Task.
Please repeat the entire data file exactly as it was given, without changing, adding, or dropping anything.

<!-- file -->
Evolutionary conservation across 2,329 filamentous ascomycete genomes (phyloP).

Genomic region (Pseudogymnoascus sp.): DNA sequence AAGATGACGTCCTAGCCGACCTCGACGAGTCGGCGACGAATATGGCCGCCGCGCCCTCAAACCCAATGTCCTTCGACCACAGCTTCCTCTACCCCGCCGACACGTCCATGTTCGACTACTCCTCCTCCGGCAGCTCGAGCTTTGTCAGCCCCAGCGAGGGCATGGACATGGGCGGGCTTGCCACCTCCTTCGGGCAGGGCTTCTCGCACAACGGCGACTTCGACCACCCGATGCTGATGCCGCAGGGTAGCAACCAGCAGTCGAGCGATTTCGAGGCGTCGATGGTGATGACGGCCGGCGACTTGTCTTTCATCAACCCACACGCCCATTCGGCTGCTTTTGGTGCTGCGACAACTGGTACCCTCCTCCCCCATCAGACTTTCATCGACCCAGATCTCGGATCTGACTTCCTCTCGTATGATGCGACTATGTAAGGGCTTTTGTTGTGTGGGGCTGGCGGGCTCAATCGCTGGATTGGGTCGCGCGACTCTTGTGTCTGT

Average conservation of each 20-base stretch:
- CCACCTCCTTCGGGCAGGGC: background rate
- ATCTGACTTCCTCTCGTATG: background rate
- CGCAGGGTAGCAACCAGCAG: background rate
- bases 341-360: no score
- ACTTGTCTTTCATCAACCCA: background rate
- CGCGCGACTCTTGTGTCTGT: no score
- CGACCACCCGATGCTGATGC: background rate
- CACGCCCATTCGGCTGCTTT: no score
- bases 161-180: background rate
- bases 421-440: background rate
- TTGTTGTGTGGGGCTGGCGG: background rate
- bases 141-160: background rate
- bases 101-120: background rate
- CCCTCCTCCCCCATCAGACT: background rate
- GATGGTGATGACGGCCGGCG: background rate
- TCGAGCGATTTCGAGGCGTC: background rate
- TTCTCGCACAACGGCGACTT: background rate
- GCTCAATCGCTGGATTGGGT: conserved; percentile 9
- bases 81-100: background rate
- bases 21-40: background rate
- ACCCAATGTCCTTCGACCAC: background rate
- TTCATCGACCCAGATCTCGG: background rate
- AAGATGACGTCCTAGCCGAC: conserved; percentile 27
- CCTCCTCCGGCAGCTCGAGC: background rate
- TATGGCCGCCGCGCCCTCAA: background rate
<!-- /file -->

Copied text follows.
Evolutionary conservation across 2,329 filamentous ascomycete genomes (phyloP).

Genomic region (Pseudogymnoascus sp.): DNA sequence AAGATGACGTCCTAGCCGACCTCGACGAGTCGGCGACGAATATGGCCGCCGCGCCCTCAAACCCAATGTCCTTCGACCACAGCTTCCTCTACCCCGCCGACACGTCCATGTTCGACTACTCCTCCTCCGGCAGCTCGAGCTTTGTCAGCCCCAGCGAGGGCATGGACATGGGCGGGCTTGCCACCTCCTTCGGGCAGGGCTTCTCGCACAACGGCGACTTCGACCACCCGATGCTGATGCCGCAGGGTAGCAACCAGCAGTCGAGCGATTTCGAGGCGTCGATGGTGATGACGGCCGGCGACTTGTCTTTCATCAACCCACACGCCCATTCGGCTGCTTTTGGTGCTGCGACAACTGGTACCCTCCTCCCCCATCAGACTTTCATCGACCCAGATCTCGGATCTGACTTCCTCTCGTATGATGCGACTATGTAAGGGCTTTTGTTGTGTGGGGCTGGCGGGCTCAATCGCTGGATTGGGTCGCGCGACTCTTGTGTCTGT

Average conservation of each 20-base stretch:
- CCACCTCCTTCGGGCAGGGC: background rate
- ATCTGACTTCCTCTCGTATG: background rate
- CGCAGGGTAGCAACCAGCAG: background rate
- bases 341-360: no score
- ACTTGTCTTTCATCAACCCA: background rate
- CGCGCGACTCTTGTGTCTGT: no score
- CGACCACCCGATGCTGATGC: background rate
- CACGCCCATTCGGCTGCTTT: no score
- bases 161-180: background rate
- bases 421-440: background rate
- TTGTTGTGTGGGGCTGGCGG: background rate
- bases 141-160: background rate
- bases 101-120: background rate
- CCCTCCTCCCCCATCAGACT: background rate
- GATGGTGATGACGGCCGGCG: background rate
- TCGAGCGATTTCGAGGCGTC: background rate
- TTCTCGCACAACGGCGACTT: background rate
- GCTCAATCGCTGGATTGGGT: conserved; percentile 9
- bases 81-100: background rate
- bases 21-40: background rate
- ACCCAATGTCCTTCGACCAC: background rate
- TTCATCGACCCAGATCTCGG: background rate
- AAGATGACGTCCTAGCCGAC: conserved; percentile 27
- CCTCCTCCGGCAGCTCGAGC: background rate
- TATGGCCGCCGCGCCCTCAA: background rate